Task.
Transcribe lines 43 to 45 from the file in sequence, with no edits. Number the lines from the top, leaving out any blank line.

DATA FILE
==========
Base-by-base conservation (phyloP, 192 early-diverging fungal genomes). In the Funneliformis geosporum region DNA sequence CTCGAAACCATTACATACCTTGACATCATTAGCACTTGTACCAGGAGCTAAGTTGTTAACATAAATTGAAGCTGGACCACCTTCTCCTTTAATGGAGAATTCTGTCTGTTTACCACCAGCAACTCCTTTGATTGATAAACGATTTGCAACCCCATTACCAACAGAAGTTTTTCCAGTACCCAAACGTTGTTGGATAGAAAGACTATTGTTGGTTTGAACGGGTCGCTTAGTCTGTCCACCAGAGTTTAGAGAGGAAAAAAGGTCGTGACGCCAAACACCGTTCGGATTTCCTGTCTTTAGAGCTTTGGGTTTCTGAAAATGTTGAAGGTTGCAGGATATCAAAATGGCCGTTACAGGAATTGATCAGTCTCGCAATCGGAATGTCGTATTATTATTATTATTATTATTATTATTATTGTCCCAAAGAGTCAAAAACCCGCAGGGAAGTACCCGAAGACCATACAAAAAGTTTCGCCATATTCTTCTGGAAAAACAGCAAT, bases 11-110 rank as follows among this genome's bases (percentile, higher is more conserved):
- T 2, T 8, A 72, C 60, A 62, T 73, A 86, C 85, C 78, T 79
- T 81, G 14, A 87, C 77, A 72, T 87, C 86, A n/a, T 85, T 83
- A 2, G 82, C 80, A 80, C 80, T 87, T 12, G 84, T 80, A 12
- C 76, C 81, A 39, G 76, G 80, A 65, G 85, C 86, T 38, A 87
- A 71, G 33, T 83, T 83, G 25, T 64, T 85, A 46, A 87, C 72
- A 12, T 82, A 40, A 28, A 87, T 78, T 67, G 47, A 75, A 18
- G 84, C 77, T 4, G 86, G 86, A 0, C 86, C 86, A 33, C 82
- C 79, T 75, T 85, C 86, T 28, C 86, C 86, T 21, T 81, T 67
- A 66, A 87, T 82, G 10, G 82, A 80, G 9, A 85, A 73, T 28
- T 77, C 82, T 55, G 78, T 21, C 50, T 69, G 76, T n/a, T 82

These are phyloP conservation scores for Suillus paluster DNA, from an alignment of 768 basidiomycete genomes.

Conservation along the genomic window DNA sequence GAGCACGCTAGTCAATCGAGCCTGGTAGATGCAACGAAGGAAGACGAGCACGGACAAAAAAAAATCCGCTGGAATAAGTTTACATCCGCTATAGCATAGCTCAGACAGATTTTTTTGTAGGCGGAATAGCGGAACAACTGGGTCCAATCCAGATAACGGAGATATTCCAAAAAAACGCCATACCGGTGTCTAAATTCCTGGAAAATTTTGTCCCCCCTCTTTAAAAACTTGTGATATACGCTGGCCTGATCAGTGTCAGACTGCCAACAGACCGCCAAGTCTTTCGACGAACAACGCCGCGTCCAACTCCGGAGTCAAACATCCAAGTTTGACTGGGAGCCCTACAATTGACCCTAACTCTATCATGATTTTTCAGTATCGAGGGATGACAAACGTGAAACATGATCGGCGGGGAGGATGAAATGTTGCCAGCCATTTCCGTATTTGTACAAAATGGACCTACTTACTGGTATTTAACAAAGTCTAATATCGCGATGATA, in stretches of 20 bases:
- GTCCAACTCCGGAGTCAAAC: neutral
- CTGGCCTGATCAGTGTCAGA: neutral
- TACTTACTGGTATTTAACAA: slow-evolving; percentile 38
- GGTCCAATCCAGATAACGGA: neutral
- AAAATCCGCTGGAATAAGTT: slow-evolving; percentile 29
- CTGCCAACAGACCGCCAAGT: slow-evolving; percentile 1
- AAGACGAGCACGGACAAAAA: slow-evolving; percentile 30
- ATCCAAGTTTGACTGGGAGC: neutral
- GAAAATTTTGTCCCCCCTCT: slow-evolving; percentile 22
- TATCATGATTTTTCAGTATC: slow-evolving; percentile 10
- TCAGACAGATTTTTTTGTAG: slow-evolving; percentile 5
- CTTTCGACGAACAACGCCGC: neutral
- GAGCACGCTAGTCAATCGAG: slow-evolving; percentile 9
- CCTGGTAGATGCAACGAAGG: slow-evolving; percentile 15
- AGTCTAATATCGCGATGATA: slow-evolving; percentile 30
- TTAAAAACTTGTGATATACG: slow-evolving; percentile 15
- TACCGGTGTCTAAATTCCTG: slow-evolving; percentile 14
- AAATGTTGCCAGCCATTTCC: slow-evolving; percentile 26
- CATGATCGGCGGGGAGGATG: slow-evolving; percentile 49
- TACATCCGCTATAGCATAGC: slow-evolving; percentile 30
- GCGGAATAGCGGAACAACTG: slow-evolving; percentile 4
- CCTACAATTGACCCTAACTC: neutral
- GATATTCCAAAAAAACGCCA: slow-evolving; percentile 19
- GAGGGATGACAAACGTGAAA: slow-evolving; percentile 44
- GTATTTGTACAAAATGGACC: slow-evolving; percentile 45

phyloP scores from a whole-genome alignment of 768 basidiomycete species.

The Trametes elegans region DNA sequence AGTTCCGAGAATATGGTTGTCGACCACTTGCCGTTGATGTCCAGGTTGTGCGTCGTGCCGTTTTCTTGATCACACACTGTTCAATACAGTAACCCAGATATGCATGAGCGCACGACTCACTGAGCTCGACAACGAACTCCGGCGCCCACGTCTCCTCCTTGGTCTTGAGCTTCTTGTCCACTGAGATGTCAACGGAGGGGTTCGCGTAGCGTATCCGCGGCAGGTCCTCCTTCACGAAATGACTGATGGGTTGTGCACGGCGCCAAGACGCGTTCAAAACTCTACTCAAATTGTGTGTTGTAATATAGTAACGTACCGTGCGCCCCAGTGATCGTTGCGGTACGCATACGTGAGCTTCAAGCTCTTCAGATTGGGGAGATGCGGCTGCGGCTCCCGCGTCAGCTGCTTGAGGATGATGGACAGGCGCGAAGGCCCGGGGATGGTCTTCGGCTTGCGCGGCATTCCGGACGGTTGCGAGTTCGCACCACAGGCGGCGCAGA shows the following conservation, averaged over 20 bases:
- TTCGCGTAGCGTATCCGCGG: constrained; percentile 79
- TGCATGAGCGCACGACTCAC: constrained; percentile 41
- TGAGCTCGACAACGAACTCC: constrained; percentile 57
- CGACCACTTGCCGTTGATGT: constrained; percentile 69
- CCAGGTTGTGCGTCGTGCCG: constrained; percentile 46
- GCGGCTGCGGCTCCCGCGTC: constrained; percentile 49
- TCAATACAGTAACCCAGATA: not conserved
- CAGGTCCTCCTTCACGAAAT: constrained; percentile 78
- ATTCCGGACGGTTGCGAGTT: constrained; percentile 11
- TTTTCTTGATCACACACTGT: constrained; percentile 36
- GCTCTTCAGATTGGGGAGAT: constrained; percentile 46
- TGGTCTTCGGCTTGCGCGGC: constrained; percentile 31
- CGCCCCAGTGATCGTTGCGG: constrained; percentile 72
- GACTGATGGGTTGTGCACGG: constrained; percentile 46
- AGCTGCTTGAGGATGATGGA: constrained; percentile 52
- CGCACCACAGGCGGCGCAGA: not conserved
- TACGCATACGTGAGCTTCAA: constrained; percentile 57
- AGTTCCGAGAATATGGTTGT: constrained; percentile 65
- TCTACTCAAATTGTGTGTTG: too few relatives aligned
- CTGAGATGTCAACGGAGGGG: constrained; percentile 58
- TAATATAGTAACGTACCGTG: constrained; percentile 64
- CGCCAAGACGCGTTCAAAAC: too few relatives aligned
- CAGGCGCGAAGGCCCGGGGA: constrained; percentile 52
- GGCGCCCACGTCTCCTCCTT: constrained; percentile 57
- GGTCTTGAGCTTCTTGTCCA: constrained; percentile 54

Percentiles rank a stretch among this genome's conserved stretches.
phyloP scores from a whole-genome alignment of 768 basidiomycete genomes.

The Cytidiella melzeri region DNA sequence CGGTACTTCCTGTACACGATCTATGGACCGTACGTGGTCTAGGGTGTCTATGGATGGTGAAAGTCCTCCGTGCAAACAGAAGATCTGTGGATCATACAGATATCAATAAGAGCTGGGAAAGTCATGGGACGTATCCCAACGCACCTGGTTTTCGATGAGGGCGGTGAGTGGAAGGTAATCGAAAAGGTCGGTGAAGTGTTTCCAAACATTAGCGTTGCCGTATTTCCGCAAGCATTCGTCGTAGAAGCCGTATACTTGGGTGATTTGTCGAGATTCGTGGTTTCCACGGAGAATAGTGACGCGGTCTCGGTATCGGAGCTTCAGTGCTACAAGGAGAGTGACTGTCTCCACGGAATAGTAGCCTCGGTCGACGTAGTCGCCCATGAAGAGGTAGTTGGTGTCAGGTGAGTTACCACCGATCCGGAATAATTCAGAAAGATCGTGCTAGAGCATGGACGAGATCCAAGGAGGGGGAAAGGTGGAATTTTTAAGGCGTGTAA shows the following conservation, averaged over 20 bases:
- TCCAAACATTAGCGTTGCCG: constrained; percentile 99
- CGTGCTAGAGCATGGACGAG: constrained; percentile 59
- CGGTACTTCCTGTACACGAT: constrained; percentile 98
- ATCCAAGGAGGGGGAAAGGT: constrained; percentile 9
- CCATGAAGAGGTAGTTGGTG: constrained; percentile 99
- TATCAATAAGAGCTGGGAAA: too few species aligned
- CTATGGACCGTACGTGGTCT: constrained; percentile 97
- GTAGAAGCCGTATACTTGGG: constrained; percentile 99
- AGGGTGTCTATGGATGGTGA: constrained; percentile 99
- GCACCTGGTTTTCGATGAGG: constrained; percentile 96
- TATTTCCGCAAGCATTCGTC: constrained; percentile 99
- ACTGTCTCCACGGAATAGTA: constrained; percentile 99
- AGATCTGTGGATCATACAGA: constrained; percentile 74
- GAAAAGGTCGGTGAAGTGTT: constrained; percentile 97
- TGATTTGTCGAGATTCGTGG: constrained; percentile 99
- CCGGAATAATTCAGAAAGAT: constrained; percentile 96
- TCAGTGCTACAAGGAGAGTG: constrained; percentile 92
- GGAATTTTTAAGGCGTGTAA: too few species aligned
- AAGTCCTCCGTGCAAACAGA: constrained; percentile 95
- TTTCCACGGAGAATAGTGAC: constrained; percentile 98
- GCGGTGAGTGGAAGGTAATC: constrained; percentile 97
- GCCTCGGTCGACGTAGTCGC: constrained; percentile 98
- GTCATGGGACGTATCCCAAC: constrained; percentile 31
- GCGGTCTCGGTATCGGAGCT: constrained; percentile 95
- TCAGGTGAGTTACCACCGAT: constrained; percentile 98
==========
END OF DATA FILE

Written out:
- TGAGCTCGACAACGAACTCC: constrained; percentile 57
- CGACCACTTGCCGTTGATGT: constrained; percentile 69
- CCAGGTTGTGCGTCGTGCCG: constrained; percentile 46